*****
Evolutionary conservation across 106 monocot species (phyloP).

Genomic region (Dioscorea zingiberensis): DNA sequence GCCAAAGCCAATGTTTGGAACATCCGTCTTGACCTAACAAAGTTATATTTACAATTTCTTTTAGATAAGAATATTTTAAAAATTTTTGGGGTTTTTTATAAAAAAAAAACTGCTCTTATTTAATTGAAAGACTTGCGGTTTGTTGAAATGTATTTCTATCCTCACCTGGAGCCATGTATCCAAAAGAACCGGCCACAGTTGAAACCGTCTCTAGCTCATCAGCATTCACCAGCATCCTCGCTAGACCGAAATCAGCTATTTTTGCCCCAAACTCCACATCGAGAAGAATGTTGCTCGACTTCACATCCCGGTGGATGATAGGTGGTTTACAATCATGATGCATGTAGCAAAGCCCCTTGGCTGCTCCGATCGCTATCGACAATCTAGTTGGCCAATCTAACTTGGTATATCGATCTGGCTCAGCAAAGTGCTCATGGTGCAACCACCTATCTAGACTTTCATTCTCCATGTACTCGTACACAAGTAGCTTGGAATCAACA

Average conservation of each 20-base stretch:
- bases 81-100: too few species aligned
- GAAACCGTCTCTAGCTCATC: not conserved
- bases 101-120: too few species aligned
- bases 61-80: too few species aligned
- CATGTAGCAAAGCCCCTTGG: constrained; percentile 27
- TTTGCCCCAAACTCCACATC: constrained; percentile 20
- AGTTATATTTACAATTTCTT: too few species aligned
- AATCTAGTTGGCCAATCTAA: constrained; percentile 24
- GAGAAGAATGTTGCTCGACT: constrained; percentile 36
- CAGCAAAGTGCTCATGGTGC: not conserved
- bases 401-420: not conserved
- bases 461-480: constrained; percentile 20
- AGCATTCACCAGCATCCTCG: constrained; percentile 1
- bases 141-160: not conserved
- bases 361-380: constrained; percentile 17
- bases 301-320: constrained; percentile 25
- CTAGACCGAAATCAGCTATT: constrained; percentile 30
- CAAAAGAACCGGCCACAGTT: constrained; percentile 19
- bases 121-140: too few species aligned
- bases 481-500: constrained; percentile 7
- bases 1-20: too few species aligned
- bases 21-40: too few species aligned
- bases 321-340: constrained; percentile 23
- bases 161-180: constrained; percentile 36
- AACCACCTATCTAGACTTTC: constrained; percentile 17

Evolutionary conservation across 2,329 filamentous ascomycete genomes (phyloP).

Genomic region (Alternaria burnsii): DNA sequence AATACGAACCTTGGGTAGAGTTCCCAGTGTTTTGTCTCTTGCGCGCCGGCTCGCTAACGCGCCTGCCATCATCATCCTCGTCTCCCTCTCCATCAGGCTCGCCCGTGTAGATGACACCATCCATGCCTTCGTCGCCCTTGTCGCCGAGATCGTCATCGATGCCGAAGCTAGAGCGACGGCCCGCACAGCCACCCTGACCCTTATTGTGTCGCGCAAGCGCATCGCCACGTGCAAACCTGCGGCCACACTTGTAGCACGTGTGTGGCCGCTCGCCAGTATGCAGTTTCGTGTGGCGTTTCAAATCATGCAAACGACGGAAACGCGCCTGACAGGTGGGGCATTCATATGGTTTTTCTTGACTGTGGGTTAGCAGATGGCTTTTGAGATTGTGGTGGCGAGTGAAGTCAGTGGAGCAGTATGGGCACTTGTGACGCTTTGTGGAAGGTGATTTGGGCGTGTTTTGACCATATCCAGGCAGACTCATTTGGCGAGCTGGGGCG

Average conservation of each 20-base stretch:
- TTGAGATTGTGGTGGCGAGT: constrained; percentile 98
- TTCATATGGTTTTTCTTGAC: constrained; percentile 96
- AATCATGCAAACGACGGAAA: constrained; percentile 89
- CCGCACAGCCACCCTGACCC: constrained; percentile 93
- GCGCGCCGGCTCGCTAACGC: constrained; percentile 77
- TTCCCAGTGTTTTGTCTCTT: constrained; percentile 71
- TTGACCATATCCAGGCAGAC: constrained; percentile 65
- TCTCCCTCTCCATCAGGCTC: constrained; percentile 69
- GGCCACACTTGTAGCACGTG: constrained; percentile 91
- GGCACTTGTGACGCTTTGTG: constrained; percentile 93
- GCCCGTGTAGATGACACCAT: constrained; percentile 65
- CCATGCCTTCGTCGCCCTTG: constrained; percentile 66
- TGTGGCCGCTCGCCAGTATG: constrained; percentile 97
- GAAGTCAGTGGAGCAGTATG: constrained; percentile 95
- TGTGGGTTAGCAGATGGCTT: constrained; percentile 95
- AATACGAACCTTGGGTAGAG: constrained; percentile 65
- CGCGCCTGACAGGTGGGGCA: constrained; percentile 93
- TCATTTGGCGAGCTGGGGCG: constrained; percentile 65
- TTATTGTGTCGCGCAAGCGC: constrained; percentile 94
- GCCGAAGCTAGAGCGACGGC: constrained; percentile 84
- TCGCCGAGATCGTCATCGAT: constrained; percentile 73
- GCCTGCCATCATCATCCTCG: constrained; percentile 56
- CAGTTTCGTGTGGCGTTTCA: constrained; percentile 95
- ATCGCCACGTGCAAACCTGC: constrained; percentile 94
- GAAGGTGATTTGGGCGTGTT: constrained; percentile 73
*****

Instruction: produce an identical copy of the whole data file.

Evolutionary conservation across 106 monocot species (phyloP).

Genomic region (Dioscorea zingiberensis): DNA sequence GCCAAAGCCAATGTTTGGAACATCCGTCTTGACCTAACAAAGTTATATTTACAATTTCTTTTAGATAAGAATATTTTAAAAATTTTTGGGGTTTTTTATAAAAAAAAAACTGCTCTTATTTAATTGAAAGACTTGCGGTTTGTTGAAATGTATTTCTATCCTCACCTGGAGCCATGTATCCAAAAGAACCGGCCACAGTTGAAACCGTCTCTAGCTCATCAGCATTCACCAGCATCCTCGCTAGACCGAAATCAGCTATTTTTGCCCCAAACTCCACATCGAGAAGAATGTTGCTCGACTTCACATCCCGGTGGATGATAGGTGGTTTACAATCATGATGCATGTAGCAAAGCCCCTTGGCTGCTCCGATCGCTATCGACAATCTAGTTGGCCAATCTAACTTGGTATATCGATCTGGCTCAGCAAAGTGCTCATGGTGCAACCACCTATCTAGACTTTCATTCTCCATGTACTCGTACACAAGTAGCTTGGAATCAACA

Average conservation of each 20-base stretch:
- bases 81-100: too few species aligned
- GAAACCGTCTCTAGCTCATC: not conserved
- bases 101-120: too few species aligned
- bases 61-80: too few species aligned
- CATGTAGCAAAGCCCCTTGG: constrained; percentile 27
- TTTGCCCCAAACTCCACATC: constrained; percentile 20
- AGTTATATTTACAATTTCTT: too few species aligned
- AATCTAGTTGGCCAATCTAA: constrained; percentile 24
- GAGAAGAATGTTGCTCGACT: constrained; percentile 36
- CAGCAAAGTGCTCATGGTGC: not conserved
- bases 401-420: not conserved
- bases 461-480: constrained; percentile 20
- AGCATTCACCAGCATCCTCG: constrained; percentile 1
- bases 141-160: not conserved
- bases 361-380: constrained; percentile 17
- bases 301-320: constrained; percentile 25
- CTAGACCGAAATCAGCTATT: constrained; percentile 30
- CAAAAGAACCGGCCACAGTT: constrained; percentile 19
- bases 121-140: too few species aligned
- bases 481-500: constrained; percentile 7
- bases 1-20: too few species aligned
- bases 21-40: too few species aligned
- bases 321-340: constrained; percentile 23
- bases 161-180: constrained; percentile 36
- AACCACCTATCTAGACTTTC: constrained; percentile 17

Evolutionary conservation across 2,329 filamentous ascomycete genomes (phyloP).

Genomic region (Alternaria burnsii): DNA sequence AATACGAACCTTGGGTAGAGTTCCCAGTGTTTTGTCTCTTGCGCGCCGGCTCGCTAACGCGCCTGCCATCATCATCCTCGTCTCCCTCTCCATCAGGCTCGCCCGTGTAGATGACACCATCCATGCCTTCGTCGCCCTTGTCGCCGAGATCGTCATCGATGCCGAAGCTAGAGCGACGGCCCGCACAGCCACCCTGACCCTTATTGTGTCGCGCAAGCGCATCGCCACGTGCAAACCTGCGGCCACACTTGTAGCACGTGTGTGGCCGCTCGCCAGTATGCAGTTTCGTGTGGCGTTTCAAATCATGCAAACGACGGAAACGCGCCTGACAGGTGGGGCATTCATATGGTTTTTCTTGACTGTGGGTTAGCAGATGGCTTTTGAGATTGTGGTGGCGAGTGAAGTCAGTGGAGCAGTATGGGCACTTGTGACGCTTTGTGGAAGGTGATTTGGGCGTGTTTTGACCATATCCAGGCAGACTCATTTGGCGAGCTGGGGCG

Average conservation of each 20-base stretch:
- TTGAGATTGTGGTGGCGAGT: constrained; percentile 98
- TTCATATGGTTTTTCTTGAC: constrained; percentile 96
- AATCATGCAAACGACGGAAA: constrained; percentile 89
- CCGCACAGCCACCCTGACCC: constrained; percentile 93
- GCGCGCCGGCTCGCTAACGC: constrained; percentile 77
- TTCCCAGTGTTTTGTCTCTT: constrained; percentile 71
- TTGACCATATCCAGGCAGAC: constrained; percentile 65
- TCTCCCTCTCCATCAGGCTC: constrained; percentile 69
- GGCCACACTTGTAGCACGTG: constrained; percentile 91
- GGCACTTGTGACGCTTTGTG: constrained; percentile 93
- GCCCGTGTAGATGACACCAT: constrained; percentile 65
- CCATGCCTTCGTCGCCCTTG: constrained; percentile 66
- TGTGGCCGCTCGCCAGTATG: constrained; percentile 97
- GAAGTCAGTGGAGCAGTATG: constrained; percentile 95
- TGTGGGTTAGCAGATGGCTT: constrained; percentile 95
- AATACGAACCTTGGGTAGAG: constrained; percentile 65
- CGCGCCTGACAGGTGGGGCA: constrained; percentile 93
- TCATTTGGCGAGCTGGGGCG: constrained; percentile 65
- TTATTGTGTCGCGCAAGCGC: constrained; percentile 94
- GCCGAAGCTAGAGCGACGGC: constrained; percentile 84
- TCGCCGAGATCGTCATCGAT: constrained; percentile 73
- GCCTGCCATCATCATCCTCG: constrained; percentile 56
- CAGTTTCGTGTGGCGTTTCA: constrained; percentile 95
- ATCGCCACGTGCAAACCTGC: constrained; percentile 94
- GAAGGTGATTTGGGCGTGTT: constrained; percentile 73